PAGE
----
This week, pro-Kremlin disinformation time-travelled to medieval times, suggesting that the West and/or NATO planned to reduce Russia after the fall of the USSR to the size of the historical Grand Duchy of Moscow. For those who can’t quite recall the borders of that Grand Duchy, you can find a map here. Like in any good spy novel, it all supposedly came from secret documents obtained by Russian intelligence services – soon handed over to Sputnik apparently. There was no further information concerning why the West and/or NATO had a plan to divide Russia according to medieval territorial borders, but the curious disinformation was repeated both in Russian and English outlets. Needless to say, the claims were not accompanied with any proof of the existence of such a ‘Grand Duchy plan’.
It was, however, not the only disinformation portraying the West as evil. As we have highlighted before, the West is the favourite enemy in the pro-Kremlin echo chamber. The West was also accused of not being satisfied with the return to a Grand Duchy of Moscow but planning to erase Russia from the map altogether. There were also claims that a war of worlds had begun, as sanctions against Russia were presented as a fight against the Slavic world. There was of course no mention of the fact that EU sanctions as well as US sanctions towards Russia were implemented due to the illegal Russian annexation of a part of Ukraine.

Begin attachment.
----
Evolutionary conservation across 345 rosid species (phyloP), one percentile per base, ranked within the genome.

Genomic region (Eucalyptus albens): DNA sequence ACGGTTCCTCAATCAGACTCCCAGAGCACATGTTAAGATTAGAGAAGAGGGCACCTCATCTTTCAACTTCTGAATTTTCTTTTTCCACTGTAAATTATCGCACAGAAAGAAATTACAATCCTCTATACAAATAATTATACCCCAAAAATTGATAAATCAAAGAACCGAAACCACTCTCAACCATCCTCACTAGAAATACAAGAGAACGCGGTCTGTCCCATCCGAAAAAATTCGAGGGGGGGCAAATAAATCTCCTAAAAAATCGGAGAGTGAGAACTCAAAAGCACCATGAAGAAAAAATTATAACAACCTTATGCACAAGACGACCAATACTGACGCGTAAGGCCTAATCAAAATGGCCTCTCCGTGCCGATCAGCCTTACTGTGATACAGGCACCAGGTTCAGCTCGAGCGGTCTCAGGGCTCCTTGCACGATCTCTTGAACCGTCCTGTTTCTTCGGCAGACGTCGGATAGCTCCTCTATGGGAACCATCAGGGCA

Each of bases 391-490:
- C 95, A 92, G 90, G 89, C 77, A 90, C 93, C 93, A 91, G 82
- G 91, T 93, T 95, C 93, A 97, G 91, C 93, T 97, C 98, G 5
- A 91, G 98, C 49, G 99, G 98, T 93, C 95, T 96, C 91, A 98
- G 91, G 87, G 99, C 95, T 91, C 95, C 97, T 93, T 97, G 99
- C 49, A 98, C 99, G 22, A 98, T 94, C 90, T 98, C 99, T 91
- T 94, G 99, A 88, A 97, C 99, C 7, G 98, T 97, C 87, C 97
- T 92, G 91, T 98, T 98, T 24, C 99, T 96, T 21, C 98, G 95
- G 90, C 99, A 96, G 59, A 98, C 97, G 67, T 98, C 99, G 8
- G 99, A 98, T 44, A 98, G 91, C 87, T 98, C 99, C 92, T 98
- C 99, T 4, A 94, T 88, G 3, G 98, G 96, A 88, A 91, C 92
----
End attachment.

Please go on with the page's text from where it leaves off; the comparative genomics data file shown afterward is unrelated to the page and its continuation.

The US was also depicted not only as the enemy of Russia but as the enemy of Europe. A Czech outlet claimed that the US aims to occupy Europe and destroy the continent’s independence. Furthermore, it was stated on Russian state TV that Ukraine is implementing a secret plan designed by the US to conduct a genocide of ethnic Russians in Donbas. The claims of genocide in Eastern Ukraine is a recurring disinformation that has never been proven nor reported by any outlet other than pro-Kremlin propagators.
Ukraine in the headlines
The claims of genocide were not the only disinformation about Ukraine this week. As usual, there is an abundance of false claims concerning the country. Apart from the usual allegations; Ukrainian authorities are terrorists and the current President came to power through a coup d’etat, we also saw some less regular pieces of disinformation. Poland was said to be preparing to close the border with Ukraine while the facts are that a pilot project for pedestrian traffic at one border crossing point between Ukraine and Poland will end according to plan in June. In another outlet it was stated that Poland was reluctant to accept Ukrainian travellers and in an especially confusing Sputnik article, it was claimed that Kiev wants France and Germany to pay for rebuilding Donbas. The article is confusing, since the only mention of this is to be found in the headline – an often used tactic by Sputnik, as a way of spreading disinformation and uncertainties without having to substantiate the claims with proof.
Sputnik inventing Kiev policy.
Disinformation cases reported in the previous week